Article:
Friday, July 25, 2008

In Which the Gentle Librarian Manages to Read Manga: With the Light by Keiko Tobe

I've never been very open to manga. I'm not fond of the artistic style, for one thing. I have a particular distaste for those big, sentimental manga eyes. To me they look hokey, like something you'd see painted on black velvet at Honest Ed's, or on the kind of Hallmark card I liked when I was about six. I also find the manga back-to-front orientation difficult to follow. Anyway. With the Light: Raising an Autistic Child by Keiko Tobe was involving enough to break through my resistance.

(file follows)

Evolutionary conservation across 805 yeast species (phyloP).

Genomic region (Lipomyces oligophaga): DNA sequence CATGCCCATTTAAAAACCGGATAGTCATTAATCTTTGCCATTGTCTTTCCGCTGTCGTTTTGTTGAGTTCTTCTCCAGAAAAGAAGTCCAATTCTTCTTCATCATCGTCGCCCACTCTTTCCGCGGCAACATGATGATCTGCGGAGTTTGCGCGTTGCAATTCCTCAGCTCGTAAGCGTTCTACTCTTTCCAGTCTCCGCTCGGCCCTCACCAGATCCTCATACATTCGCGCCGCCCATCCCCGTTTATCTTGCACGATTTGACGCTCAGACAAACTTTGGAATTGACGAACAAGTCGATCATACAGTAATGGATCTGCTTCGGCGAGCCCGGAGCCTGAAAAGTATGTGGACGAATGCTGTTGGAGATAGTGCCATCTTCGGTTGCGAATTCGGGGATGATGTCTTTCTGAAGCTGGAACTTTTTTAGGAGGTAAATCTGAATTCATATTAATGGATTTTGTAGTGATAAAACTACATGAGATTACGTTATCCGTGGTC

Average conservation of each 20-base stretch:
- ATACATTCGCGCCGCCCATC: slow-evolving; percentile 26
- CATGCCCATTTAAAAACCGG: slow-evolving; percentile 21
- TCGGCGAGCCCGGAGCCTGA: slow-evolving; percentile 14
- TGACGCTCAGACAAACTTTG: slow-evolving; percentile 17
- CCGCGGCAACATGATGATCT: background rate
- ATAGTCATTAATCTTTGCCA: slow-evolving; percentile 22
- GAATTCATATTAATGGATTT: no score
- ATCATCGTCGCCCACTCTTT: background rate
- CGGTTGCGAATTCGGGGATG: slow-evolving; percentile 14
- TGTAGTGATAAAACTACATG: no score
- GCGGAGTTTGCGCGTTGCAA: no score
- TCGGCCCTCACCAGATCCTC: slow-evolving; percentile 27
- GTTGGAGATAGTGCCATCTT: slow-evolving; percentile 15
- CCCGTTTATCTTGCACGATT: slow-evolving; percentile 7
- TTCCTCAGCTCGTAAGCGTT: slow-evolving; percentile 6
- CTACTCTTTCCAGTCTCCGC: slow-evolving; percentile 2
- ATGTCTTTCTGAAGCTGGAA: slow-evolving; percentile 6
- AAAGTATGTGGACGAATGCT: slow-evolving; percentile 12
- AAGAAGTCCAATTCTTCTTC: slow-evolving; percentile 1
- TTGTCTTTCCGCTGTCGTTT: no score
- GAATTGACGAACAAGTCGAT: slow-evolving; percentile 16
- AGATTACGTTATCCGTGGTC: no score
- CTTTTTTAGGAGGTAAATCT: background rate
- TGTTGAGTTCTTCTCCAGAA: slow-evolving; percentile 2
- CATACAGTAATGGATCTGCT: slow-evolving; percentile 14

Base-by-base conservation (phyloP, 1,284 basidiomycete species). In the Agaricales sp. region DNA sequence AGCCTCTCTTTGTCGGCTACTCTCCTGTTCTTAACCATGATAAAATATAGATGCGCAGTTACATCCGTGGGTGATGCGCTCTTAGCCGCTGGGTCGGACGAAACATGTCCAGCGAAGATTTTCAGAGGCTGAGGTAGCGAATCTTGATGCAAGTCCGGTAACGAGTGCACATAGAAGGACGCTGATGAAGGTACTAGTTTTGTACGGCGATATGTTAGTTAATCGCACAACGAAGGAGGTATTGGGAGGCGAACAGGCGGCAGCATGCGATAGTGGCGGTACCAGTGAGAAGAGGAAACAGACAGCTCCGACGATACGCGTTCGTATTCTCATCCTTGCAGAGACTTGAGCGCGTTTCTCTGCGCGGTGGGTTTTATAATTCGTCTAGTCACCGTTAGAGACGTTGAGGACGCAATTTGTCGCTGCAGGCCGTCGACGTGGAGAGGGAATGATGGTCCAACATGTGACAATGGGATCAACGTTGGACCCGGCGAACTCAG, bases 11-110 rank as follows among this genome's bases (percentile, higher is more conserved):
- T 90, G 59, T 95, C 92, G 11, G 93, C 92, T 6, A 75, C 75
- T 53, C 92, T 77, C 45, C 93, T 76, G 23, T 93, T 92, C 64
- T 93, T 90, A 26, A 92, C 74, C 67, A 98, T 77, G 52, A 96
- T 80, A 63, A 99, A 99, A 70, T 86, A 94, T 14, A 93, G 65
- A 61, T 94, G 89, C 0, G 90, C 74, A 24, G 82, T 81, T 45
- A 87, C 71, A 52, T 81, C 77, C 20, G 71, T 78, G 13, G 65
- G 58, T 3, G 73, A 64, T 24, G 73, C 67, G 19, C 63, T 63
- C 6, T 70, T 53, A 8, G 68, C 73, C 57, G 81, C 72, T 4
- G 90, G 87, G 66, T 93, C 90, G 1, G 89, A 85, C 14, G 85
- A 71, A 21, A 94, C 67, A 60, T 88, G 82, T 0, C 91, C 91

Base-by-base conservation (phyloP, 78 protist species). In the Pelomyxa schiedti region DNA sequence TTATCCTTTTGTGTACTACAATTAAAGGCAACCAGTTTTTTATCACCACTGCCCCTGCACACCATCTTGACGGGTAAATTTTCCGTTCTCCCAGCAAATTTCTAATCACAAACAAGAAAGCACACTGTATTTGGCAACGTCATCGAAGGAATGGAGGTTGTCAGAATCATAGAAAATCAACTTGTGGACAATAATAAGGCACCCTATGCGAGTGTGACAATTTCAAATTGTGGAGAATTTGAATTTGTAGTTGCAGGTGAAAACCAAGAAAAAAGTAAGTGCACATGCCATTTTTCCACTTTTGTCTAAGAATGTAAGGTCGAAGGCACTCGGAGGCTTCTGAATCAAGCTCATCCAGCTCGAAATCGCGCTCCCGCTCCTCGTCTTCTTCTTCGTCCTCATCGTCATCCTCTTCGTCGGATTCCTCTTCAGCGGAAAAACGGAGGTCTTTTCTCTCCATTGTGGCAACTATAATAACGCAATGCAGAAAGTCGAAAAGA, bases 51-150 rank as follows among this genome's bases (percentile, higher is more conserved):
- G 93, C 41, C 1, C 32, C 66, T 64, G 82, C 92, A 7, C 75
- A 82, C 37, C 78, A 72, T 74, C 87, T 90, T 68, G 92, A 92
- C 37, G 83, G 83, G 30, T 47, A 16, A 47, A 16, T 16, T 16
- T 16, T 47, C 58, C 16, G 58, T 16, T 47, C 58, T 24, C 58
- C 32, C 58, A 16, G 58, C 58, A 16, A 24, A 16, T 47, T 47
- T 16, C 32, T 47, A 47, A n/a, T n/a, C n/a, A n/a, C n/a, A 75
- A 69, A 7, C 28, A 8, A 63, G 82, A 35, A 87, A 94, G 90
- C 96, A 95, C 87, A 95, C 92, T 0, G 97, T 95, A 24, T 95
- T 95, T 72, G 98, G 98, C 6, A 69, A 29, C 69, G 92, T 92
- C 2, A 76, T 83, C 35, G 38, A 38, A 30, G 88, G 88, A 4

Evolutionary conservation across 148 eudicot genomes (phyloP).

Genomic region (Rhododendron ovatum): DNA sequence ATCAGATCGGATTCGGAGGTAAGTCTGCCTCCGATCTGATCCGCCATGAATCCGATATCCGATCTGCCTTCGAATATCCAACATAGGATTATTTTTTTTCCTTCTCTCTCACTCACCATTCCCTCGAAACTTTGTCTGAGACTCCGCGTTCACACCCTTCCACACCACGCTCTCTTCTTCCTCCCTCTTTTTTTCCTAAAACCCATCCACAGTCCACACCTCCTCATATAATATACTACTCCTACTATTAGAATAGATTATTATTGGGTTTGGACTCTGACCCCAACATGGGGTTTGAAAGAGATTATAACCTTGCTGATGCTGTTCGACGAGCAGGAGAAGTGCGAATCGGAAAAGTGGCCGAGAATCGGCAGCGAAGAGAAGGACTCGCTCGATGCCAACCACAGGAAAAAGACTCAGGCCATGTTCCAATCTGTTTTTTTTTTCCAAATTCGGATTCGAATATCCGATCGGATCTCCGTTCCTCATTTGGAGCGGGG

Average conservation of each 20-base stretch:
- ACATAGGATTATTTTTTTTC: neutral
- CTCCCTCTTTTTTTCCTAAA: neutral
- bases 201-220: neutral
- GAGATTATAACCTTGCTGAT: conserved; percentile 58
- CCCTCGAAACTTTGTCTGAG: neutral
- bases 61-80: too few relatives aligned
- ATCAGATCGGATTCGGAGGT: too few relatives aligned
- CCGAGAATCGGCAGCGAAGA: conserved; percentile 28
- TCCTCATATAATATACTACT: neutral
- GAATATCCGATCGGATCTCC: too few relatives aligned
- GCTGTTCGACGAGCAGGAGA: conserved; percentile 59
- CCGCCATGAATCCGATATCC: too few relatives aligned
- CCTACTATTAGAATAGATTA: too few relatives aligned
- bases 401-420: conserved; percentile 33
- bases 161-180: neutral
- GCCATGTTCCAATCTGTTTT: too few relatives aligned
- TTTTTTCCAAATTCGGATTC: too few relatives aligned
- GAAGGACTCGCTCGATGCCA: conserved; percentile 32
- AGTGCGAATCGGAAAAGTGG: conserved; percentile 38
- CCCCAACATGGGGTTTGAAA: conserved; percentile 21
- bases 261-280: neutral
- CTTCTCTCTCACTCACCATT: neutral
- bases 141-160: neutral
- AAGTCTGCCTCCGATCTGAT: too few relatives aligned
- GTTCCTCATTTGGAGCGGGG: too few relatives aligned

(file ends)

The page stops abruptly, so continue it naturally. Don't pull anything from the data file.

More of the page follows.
With the Light is fiction, but is based upon extensive research on autism and interviews with families of autistic children. It follows a new mother, Sachiko, from the birth of her son Hiraku until his early elementary school years. Lots of little details make this story come to life. Tobe shows us Sachiko's growing unease with her child's peculiarities and difficult behavior, her husband's blame and rejection of them both, and Sachiko's growing depression caused by her son's lack of emotional attachment to her. Sachiko is a strong and determined mother, and the story of how she heals her family and learns to understand her child and eventually consider herself blessed is very sweet and somewhat humbling. The meticulous planning and organization it takes to run Hiraku's life is truly daunting, and Tobe shows it to us again and again. When his elementary school plans a track and field day, for example, Hiraku's parents and educators begin preparing weeks beforehand. Hiraku is shown photos and videos of previous track meets, given his mouse costume to wear beforehand, and acclimatized to the sounds he will hear. The school switches from shots to hand signals to mark the beginning of each race to accomodate Hiraku's discomfort with loud noises. It is only with this slow building up of routine and high level of community involvement that Hikaru can participate in this special event without distress.